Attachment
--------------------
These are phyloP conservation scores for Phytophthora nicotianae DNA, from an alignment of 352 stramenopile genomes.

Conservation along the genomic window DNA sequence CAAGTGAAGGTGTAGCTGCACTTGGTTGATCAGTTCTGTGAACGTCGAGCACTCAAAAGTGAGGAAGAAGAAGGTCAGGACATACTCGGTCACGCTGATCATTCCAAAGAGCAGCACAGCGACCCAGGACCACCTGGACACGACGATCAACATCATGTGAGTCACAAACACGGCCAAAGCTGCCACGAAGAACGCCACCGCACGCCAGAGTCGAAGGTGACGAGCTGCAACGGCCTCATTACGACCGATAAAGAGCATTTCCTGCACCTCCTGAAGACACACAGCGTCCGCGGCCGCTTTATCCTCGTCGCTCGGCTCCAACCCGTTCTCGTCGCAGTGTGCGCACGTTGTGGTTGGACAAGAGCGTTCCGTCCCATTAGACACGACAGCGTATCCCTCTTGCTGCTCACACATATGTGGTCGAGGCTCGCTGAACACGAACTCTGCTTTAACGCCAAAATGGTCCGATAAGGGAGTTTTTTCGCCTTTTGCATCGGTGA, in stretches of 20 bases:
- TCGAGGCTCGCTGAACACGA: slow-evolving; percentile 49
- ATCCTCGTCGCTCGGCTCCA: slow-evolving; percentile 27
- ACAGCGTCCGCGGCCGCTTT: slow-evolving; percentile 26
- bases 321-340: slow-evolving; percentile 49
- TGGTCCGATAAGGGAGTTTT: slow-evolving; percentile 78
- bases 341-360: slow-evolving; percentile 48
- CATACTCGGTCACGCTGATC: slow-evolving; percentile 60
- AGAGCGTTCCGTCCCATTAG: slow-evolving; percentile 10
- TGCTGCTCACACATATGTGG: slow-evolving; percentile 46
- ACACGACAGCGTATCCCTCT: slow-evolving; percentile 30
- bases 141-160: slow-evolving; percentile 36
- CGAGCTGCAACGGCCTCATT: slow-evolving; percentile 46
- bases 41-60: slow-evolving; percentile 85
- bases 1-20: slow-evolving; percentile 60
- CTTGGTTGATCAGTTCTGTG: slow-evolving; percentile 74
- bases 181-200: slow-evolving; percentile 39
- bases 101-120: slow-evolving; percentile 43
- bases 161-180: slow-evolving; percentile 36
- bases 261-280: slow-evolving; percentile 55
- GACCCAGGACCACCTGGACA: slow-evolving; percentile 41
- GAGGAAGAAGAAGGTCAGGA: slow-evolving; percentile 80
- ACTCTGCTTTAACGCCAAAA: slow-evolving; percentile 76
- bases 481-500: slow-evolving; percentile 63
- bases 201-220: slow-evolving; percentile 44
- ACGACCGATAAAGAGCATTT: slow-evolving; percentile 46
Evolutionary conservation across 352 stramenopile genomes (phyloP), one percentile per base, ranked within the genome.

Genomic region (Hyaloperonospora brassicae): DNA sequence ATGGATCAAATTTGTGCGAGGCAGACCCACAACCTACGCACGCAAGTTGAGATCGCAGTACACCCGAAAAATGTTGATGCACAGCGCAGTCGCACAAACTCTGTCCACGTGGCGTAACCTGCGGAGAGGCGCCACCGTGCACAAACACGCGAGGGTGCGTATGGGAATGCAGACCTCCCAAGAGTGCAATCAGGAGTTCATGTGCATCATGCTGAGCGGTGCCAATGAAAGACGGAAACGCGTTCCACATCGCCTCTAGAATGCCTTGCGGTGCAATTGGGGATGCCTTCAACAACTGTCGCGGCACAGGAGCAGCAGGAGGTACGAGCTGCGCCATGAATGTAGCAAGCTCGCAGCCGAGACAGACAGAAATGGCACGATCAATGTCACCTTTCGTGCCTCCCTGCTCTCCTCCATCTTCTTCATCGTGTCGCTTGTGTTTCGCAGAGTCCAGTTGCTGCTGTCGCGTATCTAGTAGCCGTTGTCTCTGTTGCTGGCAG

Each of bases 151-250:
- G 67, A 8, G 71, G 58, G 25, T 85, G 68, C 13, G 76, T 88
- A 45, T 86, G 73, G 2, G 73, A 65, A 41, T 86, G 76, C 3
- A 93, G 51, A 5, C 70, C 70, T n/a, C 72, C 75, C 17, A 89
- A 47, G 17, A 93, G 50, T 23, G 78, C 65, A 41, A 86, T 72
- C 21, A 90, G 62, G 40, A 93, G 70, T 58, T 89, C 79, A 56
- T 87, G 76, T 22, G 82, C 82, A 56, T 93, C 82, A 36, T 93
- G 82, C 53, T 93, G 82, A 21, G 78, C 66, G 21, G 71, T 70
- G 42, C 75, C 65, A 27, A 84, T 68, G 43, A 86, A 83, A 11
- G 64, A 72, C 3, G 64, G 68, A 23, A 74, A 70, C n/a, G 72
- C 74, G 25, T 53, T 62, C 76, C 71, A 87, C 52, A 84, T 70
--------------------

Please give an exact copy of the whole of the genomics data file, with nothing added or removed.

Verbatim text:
These are phyloP conservation scores for Phytophthora nicotianae DNA, from an alignment of 352 stramenopile genomes.

Conservation along the genomic window DNA sequence CAAGTGAAGGTGTAGCTGCACTTGGTTGATCAGTTCTGTGAACGTCGAGCACTCAAAAGTGAGGAAGAAGAAGGTCAGGACATACTCGGTCACGCTGATCATTCCAAAGAGCAGCACAGCGACCCAGGACCACCTGGACACGACGATCAACATCATGTGAGTCACAAACACGGCCAAAGCTGCCACGAAGAACGCCACCGCACGCCAGAGTCGAAGGTGACGAGCTGCAACGGCCTCATTACGACCGATAAAGAGCATTTCCTGCACCTCCTGAAGACACACAGCGTCCGCGGCCGCTTTATCCTCGTCGCTCGGCTCCAACCCGTTCTCGTCGCAGTGTGCGCACGTTGTGGTTGGACAAGAGCGTTCCGTCCCATTAGACACGACAGCGTATCCCTCTTGCTGCTCACACATATGTGGTCGAGGCTCGCTGAACACGAACTCTGCTTTAACGCCAAAATGGTCCGATAAGGGAGTTTTTTCGCCTTTTGCATCGGTGA, in stretches of 20 bases:
- TCGAGGCTCGCTGAACACGA: slow-evolving; percentile 49
- ATCCTCGTCGCTCGGCTCCA: slow-evolving; percentile 27
- ACAGCGTCCGCGGCCGCTTT: slow-evolving; percentile 26
- bases 321-340: slow-evolving; percentile 49
- TGGTCCGATAAGGGAGTTTT: slow-evolving; percentile 78
- bases 341-360: slow-evolving; percentile 48
- CATACTCGGTCACGCTGATC: slow-evolving; percentile 60
- AGAGCGTTCCGTCCCATTAG: slow-evolving; percentile 10
- TGCTGCTCACACATATGTGG: slow-evolving; percentile 46
- ACACGACAGCGTATCCCTCT: slow-evolving; percentile 30
- bases 141-160: slow-evolving; percentile 36
- CGAGCTGCAACGGCCTCATT: slow-evolving; percentile 46
- bases 41-60: slow-evolving; percentile 85
- bases 1-20: slow-evolving; percentile 60
- CTTGGTTGATCAGTTCTGTG: slow-evolving; percentile 74
- bases 181-200: slow-evolving; percentile 39
- bases 101-120: slow-evolving; percentile 43
- bases 161-180: slow-evolving; percentile 36
- bases 261-280: slow-evolving; percentile 55
- GACCCAGGACCACCTGGACA: slow-evolving; percentile 41
- GAGGAAGAAGAAGGTCAGGA: slow-evolving; percentile 80
- ACTCTGCTTTAACGCCAAAA: slow-evolving; percentile 76
- bases 481-500: slow-evolving; percentile 63
- bases 201-220: slow-evolving; percentile 44
- ACGACCGATAAAGAGCATTT: slow-evolving; percentile 46
Evolutionary conservation across 352 stramenopile genomes (phyloP), one percentile per base, ranked within the genome.

Genomic region (Hyaloperonospora brassicae): DNA sequence ATGGATCAAATTTGTGCGAGGCAGACCCACAACCTACGCACGCAAGTTGAGATCGCAGTACACCCGAAAAATGTTGATGCACAGCGCAGTCGCACAAACTCTGTCCACGTGGCGTAACCTGCGGAGAGGCGCCACCGTGCACAAACACGCGAGGGTGCGTATGGGAATGCAGACCTCCCAAGAGTGCAATCAGGAGTTCATGTGCATCATGCTGAGCGGTGCCAATGAAAGACGGAAACGCGTTCCACATCGCCTCTAGAATGCCTTGCGGTGCAATTGGGGATGCCTTCAACAACTGTCGCGGCACAGGAGCAGCAGGAGGTACGAGCTGCGCCATGAATGTAGCAAGCTCGCAGCCGAGACAGACAGAAATGGCACGATCAATGTCACCTTTCGTGCCTCCCTGCTCTCCTCCATCTTCTTCATCGTGTCGCTTGTGTTTCGCAGAGTCCAGTTGCTGCTGTCGCGTATCTAGTAGCCGTTGTCTCTGTTGCTGGCAG

Each of bases 151-250:
- G 67, A 8, G 71, G 58, G 25, T 85, G 68, C 13, G 76, T 88
- A 45, T 86, G 73, G 2, G 73, A 65, A 41, T 86, G 76, C 3
- A 93, G 51, A 5, C 70, C 70, T n/a, C 72, C 75, C 17, A 89
- A 47, G 17, A 93, G 50, T 23, G 78, C 65, A 41, A 86, T 72
- C 21, A 90, G 62, G 40, A 93, G 70, T 58, T 89, C 79, A 56
- T 87, G 76, T 22, G 82, C 82, A 56, T 93, C 82, A 36, T 93
- G 82, C 53, T 93, G 82, A 21, G 78, C 66, G 21, G 71, T 70
- G 42, C 75, C 65, A 27, A 84, T 68, G 43, A 86, A 83, A 11
- G 64, A 72, C 3, G 64, G 68, A 23, A 74, A 70, C n/a, G 72
- C 74, G 25, T 53, T 62, C 76, C 71, A 87, C 52, A 84, T 70